Until recently, Epson America had the Mac ink-jet-printer market pretty much to itself as rivals focused their efforts on PC users. But now that Apple is back on its feet, Epson finally has some serious competition, in the form of new printers from Hewlett-Packard (HP) and Canon.
The results? If you have an older, pre-USB Macintosh, Epson is still your only option, because it’s the only manufacturer that continues to offer a serial port. But if your Mac is USB enabled, all these printers offer top-notch output for reasonable prices.
To test image quality, Macworld Lab produced a set of output samples from each printer and submitted them to a jury for evaluation. The samples included text, photos, and line art. Jurors compared each sample with the original print.
The HP printers feature four-color output, while the other models offer six-color output. Nevertheless, all five printers scored high for photo quality. The HP printers especially impressed ustheir output quality on glossy paper rivaled the six-color photos of the other tested models. However, we noticed some striping when printing photos on plain paper.
Although the Canon BJC-6000 uses an optional six-color cartridge for photos, our jury thought its default photo output was slightly dark. In our first pass with the Epson printers, magenta was too strong and yellow too weak, but we were able to correct this using Apple’s ColorSync 2.6.1 and Epson’s device profiles.
When printing black text from a Microsoft Word document on plain bond paper, the HP and Canon printers produced excellent results, although the HP models printed bold text a little heavily. The Epson printers generated thin spider lines in bold text, but when printing on photo ink-jet paper, they exhibited excellent output quality.
One often overlooked issue with ink-jet printers is the durability of the prints. Epson claims that photos produced on its ink-jet printers will last two to three years in normal sunlight. HP claims that the carbon pigment in its black ink allows documents to last substantially longer than that in sunlight.
Print speed can be deceptive, because most manufacturers quote the speed you get at the printer’s lowest resolution, not at the higher resolutions required for the best-looking output. In Macworld Lab’s print tests, we timed output from two programsMicrosoft Word and Adobe Photoshopat each printer’s maximum resolution and at lower resolutions of 300 dpi (HP) or 360 dpi (Epson and Canon). (The HP models print black ink at up to 600 dpi, but HP doesn’t quote the maximum color resolution. The Epson and Canon models print black and color at 720 by 1,440 dpi.)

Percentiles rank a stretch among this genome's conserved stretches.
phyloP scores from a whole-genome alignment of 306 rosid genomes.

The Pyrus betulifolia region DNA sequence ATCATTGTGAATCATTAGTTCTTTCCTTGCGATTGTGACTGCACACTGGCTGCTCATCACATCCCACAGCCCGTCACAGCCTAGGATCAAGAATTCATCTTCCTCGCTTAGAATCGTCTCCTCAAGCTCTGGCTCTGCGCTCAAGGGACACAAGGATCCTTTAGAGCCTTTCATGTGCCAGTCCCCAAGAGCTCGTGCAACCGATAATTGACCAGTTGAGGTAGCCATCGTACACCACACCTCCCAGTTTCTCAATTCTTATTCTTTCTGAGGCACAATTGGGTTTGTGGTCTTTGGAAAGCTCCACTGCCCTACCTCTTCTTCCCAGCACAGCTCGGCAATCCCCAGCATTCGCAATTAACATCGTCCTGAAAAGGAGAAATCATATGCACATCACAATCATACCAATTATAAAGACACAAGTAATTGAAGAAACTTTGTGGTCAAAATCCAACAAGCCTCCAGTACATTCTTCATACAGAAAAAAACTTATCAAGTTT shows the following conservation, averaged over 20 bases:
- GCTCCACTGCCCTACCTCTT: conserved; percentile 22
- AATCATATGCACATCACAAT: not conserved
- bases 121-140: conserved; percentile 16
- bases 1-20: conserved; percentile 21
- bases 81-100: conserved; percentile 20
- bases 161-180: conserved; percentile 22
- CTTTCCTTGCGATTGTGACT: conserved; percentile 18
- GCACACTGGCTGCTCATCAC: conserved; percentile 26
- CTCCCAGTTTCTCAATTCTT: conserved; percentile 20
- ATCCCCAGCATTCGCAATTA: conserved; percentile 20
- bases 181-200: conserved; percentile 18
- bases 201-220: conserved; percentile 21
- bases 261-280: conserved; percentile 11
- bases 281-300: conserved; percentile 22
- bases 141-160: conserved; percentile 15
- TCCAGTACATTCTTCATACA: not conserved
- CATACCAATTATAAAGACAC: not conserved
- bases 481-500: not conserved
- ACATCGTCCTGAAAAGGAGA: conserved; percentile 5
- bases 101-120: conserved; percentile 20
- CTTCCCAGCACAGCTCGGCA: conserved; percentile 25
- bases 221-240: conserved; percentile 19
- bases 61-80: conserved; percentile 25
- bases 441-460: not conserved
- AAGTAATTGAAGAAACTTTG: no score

As we expected, the higher-quality pages took dramatically longer to printin some cases, ten times longerthan the low-resolution versions. But the performance champ was clearly the HP 895C. In our high-resolution Photoshop test, it produced an image in 7 minutes, compared with about 10 minutes for the other printers. When printing the Word document at low resolution, the HP 895C cranked out 6.6 pages per minute (ppm) versus 4.9 ppm for the Canon, 4.3 ppm for the HP 882C, 1.8 ppm for the Epson Stylus Photo 750, and 1.2 ppm for the Stylus Photo 1200. The latter speed translates into a 6-minute wait for 10 pages.
All five printers can handle a variety of paper sizes, from 4-by-6-inch cards up to banner-length paper. The Epson Stylus Photo 1200, the large-format version of the Stylus Photo 750, can print full-bleed on tabloid stocks. All of the models can print on 110-pound paper stock, but the BJC-6000 can handle up to 143-pound stocks. As with all ink-jet printers, you get the best output quality, especially for photographs, when printing on glossy photo paper.
The HP printers feature a front-loading paper path, reducing the amount of desk space they take up. HP’s design also protects the input tray, making the printer more child resistant than the models from Canon and Epson.